APT Alert: Two Airports Hacked

Monday, June 23, 2014 @ 05:06 PM gHale

A prolonged operation to spy on aviation systems at 75 U.S. airports ended up caught via a cooperative investigation by the federal government, a state information-sharing organization and industry, but not before two victims succumbed to the campaign, a new report said.

First discovered in 2013, the federal government notified the Center for Internet Security (CIS), a nonprofit group that works closely with state and local governments, about an advanced persistent threat targeting four airports, CIS officials said.

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APTs use code of some sort that lurks in a network for as long as it takes to get the information the bad guys want or need.

In this case, the attackers sent targeted spear-phishing emails to aviation personnel that contained vulnerabilities difficult to detect and execute, CIS officials said.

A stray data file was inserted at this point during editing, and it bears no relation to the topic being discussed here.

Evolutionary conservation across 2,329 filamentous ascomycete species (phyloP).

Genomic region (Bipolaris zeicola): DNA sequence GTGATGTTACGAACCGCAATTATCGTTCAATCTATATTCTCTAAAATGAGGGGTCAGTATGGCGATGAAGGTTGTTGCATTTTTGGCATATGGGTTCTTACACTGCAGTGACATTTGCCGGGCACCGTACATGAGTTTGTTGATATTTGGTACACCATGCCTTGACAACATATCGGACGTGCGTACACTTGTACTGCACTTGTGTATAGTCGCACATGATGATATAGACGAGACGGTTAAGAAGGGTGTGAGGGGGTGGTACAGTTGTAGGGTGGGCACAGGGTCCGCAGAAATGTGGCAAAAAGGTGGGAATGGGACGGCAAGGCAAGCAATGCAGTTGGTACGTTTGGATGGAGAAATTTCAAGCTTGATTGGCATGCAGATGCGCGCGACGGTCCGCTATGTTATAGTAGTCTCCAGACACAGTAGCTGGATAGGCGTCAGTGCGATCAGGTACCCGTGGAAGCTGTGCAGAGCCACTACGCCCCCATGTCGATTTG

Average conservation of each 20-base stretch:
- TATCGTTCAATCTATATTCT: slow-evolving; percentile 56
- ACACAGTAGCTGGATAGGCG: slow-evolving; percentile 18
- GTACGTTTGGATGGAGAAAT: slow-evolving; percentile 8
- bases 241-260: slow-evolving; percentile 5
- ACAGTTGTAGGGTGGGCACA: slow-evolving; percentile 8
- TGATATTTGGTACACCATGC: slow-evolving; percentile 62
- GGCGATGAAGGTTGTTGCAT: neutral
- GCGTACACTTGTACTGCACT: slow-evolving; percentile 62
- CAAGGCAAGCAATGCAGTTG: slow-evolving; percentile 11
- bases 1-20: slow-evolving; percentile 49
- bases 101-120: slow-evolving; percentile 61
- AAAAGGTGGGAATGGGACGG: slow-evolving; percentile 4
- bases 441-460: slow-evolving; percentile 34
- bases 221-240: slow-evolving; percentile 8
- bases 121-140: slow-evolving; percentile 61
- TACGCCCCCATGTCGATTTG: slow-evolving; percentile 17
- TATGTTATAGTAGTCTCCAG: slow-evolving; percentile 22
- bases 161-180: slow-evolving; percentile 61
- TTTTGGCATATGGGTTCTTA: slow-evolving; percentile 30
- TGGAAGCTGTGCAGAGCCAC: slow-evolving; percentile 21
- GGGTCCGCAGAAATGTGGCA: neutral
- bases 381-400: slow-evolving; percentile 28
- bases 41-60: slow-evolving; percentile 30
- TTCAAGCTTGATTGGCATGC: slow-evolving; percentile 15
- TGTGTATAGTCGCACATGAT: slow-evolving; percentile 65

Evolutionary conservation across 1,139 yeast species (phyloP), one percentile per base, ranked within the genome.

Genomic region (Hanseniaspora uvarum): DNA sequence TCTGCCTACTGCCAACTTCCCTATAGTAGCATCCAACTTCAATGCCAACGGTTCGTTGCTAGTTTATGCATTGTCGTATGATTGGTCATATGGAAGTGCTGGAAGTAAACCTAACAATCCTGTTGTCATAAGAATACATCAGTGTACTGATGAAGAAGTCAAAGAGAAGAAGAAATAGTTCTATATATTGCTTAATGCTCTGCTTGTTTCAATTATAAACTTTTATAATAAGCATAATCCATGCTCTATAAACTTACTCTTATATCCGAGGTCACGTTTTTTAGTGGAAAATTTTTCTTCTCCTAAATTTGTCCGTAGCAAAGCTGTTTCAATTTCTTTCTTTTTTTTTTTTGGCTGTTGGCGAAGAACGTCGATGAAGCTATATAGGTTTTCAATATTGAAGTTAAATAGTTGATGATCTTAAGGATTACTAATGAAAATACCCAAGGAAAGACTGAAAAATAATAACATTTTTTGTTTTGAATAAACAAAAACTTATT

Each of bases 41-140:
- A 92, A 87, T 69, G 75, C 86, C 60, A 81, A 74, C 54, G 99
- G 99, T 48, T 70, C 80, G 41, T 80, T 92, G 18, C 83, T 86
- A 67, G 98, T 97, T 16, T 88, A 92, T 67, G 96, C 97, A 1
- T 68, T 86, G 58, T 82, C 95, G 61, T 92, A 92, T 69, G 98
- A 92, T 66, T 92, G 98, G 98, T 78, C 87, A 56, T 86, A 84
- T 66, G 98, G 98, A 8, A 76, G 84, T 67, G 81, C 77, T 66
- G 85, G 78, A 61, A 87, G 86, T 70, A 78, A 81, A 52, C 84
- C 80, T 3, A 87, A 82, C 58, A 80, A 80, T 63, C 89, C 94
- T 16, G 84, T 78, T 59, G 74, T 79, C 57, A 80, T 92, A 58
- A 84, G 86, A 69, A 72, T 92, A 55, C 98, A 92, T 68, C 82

CIS, which released the report Thursday, declined to comment on the suspected nation state.

After learning of the four potential victims, CIS officials obtained their network logs for the previous three weeks to see if their system activity exhibited any commonalities. The feds then informed CIS of eight more affected airports.

The organization used its proprietary monitoring technology to capture and analyze data provided by the affected entities. An alert went out to government and industry partners about similarities identified, including specific network locations, or IP addresses, domain names and email addresses the attackers were using to send malicious emails.

CIS determined the operation likely gained strength with the help of a public online document listing email addresses for the targeted airports. So, warnings that contained the hallmarks of the campaign went out to everyone named on the document, along with requests they search their systems for emails with those hallmarks.

After sharing findings with the potential victims, federal agencies and an aviation industry group, CIS determined 75 airports had received the infected messages. Most of the airports had not opened the emails, said Adnan Baykal, CIS vice president of services.

The airports in which systems ended up compromised were not close to each other, he said.

CIS officials said the airports cleaned all compromised systems.

This is yet another example that shows no one sector is free and clear of potential APTs.

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